Munkácsi’s break was to happen upon a fatal brawl, which he photographed. Those photos affected the outcome of the trial of the accused killer, and gave Munkácsi considerable notoriety. That notoriety helped him get a job in Berlin in 1928, for Berliner Illustrirte Zeitung, where his first published photo was a motorcycle splashing its way through a puddle. He also worked for the fashion magazine Die Dame.

More than just sports and fashion, he photographed Berliners, rich and poor, in all their activities. He traveled to Turkey, Sicily, Egypt, London, New York, and Liberia, for photo spreads in Berliner Illustrirte Zeitung.

The speed of the modern age and the excitement of new photographic viewpoints enthralled him, especially flying. There are aerial photographs; there are air-to-air photographs of a flying school for women; there are photographs from a Zeppelin, including the ones on his trip to Brazil, where he crossed over a boat whose passengers wave to the airship above.

On 21 March 1933, he photographed the fateful Day of Potsdam, when the aged President Paul von Hindenburg handed Germany over to Adolf Hitler. On assignment for Berliner Illustrirte Zeitung, he photographed Hitler’s inner circle, although he was a Jewish foreigner.

Munkácsi left for New York City… Munkácsi died in poverty and controversy. Several universities and museums declined to accept his archives, and they were scattered around the world.

Text from the Wikipedia website [Online] Cited 23/02/2020

 

Erwin Blumenfeld (American, born Germany, 1897-1969) 'Hitlerfresse (Hitler's Mug)' January 30, 1933

 

Erwin Blumenfeld (American, born Germany, 1897-1969)
Hitlerfresse (Hitler’s Mug)
January 30, 1933
Gelatin silver print collage with ink
29.2 × 21.3 cm (11 1/2 × 8 3/8 in.)
The J. Paul Getty Museum, Los Angeles
© The Estate of Erwin Blumenfeld

 

 

Blumenfeld was born in Berlin on 26 January 1897. As a young man he worked in the clothes trade and wrote poetry. In 1918 he went to Amsterdam, where he came into contact with Paul Citroen and Georg Grosz. In 1933 he made a photomontage showing Hitler as a skull with a swastika on its forehead; this image was later used in Allied propaganda material in 1943.

He married Lena Citroen, with whom he had three children, in 1921. In 1922 he started a leather goods shop, which failed in 1935. He moved to Paris, where in 1936 he set up as a photographer and did free-lance work for French Vogue. After the outbreak of the Second World War he was placed in an internment camp; in 1941 he was able to emigrate to the United States. There he soon became a successful and well-paid fashion photographer, and worked as a free-lancer for Harper’s Bazaar, Life and American Vogue. Blumenfeld died in Rome on 4 July 1969.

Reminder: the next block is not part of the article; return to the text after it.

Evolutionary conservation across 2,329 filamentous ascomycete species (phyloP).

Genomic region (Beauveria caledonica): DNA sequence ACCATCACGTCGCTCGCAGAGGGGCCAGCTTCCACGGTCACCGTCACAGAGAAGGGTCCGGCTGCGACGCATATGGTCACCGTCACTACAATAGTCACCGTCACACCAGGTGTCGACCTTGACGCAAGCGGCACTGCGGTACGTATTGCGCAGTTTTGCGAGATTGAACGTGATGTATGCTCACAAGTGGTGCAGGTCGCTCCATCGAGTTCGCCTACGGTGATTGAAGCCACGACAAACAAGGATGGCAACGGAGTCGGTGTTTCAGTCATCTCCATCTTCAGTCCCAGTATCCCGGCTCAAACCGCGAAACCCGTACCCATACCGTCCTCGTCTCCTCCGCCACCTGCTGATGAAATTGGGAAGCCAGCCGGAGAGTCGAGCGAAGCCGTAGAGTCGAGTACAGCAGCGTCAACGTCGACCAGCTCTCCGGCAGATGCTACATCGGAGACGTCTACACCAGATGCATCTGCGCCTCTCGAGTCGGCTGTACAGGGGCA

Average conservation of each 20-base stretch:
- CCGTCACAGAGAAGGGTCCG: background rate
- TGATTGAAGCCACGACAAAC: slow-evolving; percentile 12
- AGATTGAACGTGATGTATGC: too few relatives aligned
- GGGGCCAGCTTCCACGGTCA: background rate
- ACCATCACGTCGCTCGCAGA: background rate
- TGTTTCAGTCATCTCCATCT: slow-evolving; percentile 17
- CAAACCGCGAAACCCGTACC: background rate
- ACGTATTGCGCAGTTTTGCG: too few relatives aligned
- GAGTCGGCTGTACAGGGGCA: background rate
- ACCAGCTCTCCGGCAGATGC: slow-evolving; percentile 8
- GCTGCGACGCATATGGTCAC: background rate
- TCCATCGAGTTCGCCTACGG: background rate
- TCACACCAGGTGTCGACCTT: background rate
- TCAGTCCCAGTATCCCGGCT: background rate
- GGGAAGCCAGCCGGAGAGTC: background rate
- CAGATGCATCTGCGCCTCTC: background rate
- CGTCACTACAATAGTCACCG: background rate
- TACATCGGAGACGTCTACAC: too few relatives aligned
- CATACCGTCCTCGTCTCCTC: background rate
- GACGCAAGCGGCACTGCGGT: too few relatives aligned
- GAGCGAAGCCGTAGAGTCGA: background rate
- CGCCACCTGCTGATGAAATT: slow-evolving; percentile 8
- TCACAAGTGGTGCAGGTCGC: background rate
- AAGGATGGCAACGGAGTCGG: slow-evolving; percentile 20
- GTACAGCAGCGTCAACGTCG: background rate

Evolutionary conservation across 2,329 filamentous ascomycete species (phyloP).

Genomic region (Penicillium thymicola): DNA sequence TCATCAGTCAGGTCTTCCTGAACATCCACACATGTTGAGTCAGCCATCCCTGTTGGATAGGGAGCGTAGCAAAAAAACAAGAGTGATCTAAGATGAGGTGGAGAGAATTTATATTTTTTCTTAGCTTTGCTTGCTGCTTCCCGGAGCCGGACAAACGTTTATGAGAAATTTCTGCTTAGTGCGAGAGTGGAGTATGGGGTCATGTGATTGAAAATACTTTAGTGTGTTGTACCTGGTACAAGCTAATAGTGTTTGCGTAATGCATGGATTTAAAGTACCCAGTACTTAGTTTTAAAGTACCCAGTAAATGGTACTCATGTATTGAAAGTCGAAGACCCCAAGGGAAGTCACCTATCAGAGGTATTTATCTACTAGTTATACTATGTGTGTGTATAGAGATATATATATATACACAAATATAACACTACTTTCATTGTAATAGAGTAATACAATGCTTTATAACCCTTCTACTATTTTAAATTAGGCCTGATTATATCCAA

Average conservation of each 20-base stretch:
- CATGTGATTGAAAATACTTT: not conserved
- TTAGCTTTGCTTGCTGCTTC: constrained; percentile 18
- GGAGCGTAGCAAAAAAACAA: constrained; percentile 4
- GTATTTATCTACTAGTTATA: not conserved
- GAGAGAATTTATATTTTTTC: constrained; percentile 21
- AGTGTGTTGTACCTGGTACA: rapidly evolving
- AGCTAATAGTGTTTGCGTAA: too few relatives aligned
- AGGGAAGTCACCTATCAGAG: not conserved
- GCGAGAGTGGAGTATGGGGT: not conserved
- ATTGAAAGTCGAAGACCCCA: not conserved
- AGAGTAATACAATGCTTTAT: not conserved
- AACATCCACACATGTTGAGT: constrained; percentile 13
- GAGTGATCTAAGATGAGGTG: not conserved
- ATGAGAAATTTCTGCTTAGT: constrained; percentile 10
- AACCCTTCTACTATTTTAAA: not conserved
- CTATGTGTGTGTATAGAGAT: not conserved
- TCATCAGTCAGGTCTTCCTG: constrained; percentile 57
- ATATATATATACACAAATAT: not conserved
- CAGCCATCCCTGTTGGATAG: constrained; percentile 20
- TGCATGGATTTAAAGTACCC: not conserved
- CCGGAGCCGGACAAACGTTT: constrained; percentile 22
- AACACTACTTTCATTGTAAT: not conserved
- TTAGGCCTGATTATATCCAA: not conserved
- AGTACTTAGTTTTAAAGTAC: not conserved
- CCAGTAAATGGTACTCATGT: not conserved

Text from the Wikipedia website [Online] Cited 23/02/3030

 

Paul Wolff (German, 1887-1951) and Dr Wolff & Tritschler OHG (German, founded 1927, dissolved 1963) '[Dog at the beach]' 1936

 

Paul Wolff (German, 1887-1951) and Dr Wolff & Tritschler OHG (German, founded 1927, dissolved 1963)
[Dog at the beach]
1936
Gelatin silver print
23.4 x 17.8 cm (9 3/16 x 7 in.)
The J. Paul Getty Museum, Los Angeles
© Dr Paul Wolff & Tritschler, Historisches Bildarchiv, D-77654 Offenburg, Germany

 

Barbara Morgan (American, 1900 - 1992) 'City Shell' 1938

 

Barbara Morgan (American, 1900-1992)
City Shell
1938
Gelatin silver print
49.2 × 39.4 cm (19 3/8 × 15 1/2 in.)
Reproduced courtesy of the Barbara and Willard Morgan Photographs and Papers, Library Special Collections, Charles E. Young Research Library, UCLA
The J. Paul Getty Museum, Los Angeles

 

Walker Evans (American, 1903 - 1975) '[Two Giraffes, Circus Winter Quarters, Sarasota]' 1941

 

Walker Evans (American, 1903-1975)
[Two Giraffes, Circus Winter Quarters, Sarasota]